Alcohol is a widely used and generally socially accepted drug, but it can be extremely harmful.

Alcohol misuse is known to be a causal factor in more than 60 medical conditions and can also be extremely addictive. There are estimated to be more than 600,000 dependent drinkers in England alone, less than a fifth of whom are receiving any sort of treatment for their problem.

Excessive or chronic drinking can lead to both psychological addiction and physical dependency. Regular drinking can see you build up a tolerance to alcohol, meaning you need more or more for the same effect – and sometimes just to feel normal. At the same time, your brain and central nervous system come to rely on the presence of alcohol and adjust to compensate for its effects.

When the alcohol is reduced or removed, this can lead to a wide range of physical and psychological withdrawal symptoms. The most severe form of alcohol withdrawal is known as delirium tremens, sometimes referred to as DT or ‘the DTs’.

How Common is Delirium Tremens?

Alcohol has a number of effects, but in general, it acts as a depressant, meaning it suppresses the central nervous system. With prolonged drinking, the system compensates for this suppression, and when the alcohol is removed, you are essentially flooded with more stimulatory chemicals. This can lead to alcohol withdrawal symptoms associated with a heightened nervous system, including:

  • Rapid or irregular heartbeat
  • Increased blood pressure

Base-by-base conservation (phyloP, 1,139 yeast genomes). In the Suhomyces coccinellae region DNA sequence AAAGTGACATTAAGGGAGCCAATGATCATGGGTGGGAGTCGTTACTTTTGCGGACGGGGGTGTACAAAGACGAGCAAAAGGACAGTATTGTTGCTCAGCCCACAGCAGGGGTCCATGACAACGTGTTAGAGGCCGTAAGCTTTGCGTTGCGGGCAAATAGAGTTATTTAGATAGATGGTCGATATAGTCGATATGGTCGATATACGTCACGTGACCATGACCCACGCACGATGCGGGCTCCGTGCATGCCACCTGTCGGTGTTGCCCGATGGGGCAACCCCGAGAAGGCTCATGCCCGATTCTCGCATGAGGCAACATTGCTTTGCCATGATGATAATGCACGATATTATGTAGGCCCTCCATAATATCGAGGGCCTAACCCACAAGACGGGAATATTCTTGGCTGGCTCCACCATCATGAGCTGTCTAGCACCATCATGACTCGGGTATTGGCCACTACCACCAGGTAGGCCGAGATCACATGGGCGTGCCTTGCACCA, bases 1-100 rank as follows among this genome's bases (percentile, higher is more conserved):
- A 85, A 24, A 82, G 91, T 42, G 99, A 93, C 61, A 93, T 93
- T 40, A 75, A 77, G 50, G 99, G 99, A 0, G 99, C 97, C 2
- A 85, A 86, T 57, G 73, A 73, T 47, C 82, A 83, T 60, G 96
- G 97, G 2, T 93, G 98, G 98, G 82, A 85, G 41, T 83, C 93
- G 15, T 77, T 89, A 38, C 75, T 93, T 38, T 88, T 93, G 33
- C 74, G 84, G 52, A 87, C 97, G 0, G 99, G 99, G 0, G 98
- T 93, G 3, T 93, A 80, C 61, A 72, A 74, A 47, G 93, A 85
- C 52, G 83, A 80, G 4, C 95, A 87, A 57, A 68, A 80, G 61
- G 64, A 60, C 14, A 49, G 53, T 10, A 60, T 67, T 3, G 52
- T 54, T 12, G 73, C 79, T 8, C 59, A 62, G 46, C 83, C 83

• Excessive sweating
  • Shaking or tremors
  • Aches and pains
  • Headache
  • Nausea

There can also be a range of related psychological symptoms, including:

  • Anxiety and agitation
  • Dysphoria or intense unease
  • Sleep disturbance
  • Anhedonia – an inability to feel pleasure

Delirium tremens usually develop alongside ‘regular’ alcohol withdrawal symptoms. Existing withdrawal symptoms may be more severe and new symptoms may appear, including:

  • Hallucinations
  • Changes in mental function
  • Deep sleep lasting for more than 24 hours
  • Sensitivity to light, sound and touch
  • Seizures

Symptoms of delirium tremens will most often occur within 48 to 96 hours after the last drink, but in some cases, they may occur up to 7 to 10 days after the last drink. Delirium tremens is always extremely serious and is considered a medical emergency. It can prove fatal if not managed and treated properly.

So, how common is delirium tremens?

It is estimated that more than half of people with a history of alcohol use disorder will experience some form of alcohol withdrawal symptoms at stopping or significantly reducing their alcohol use. However, only around one in 20 (3-5%) will exhibit the symptoms of severe alcohol withdrawal known as delirium tremens.

Risk Factors for Delirium Tremens

The most obvious risk factor for delirium tremens is a continued history of alcohol misuse -i.e. persistent or heavy drinking. Anyone can develop an alcohol dependency, and it can often ‘creep up’ on you, developing over time without you necessarily recognising it as a problem.

Some other specific risk factors include:

  • A previous history of delirium tremens
  • A prior history of alcohol withdrawal symptoms in general
  • Age – with older people being more at risk
  • Suffering from some other illnesses
  • Hypokalemia or low potassium count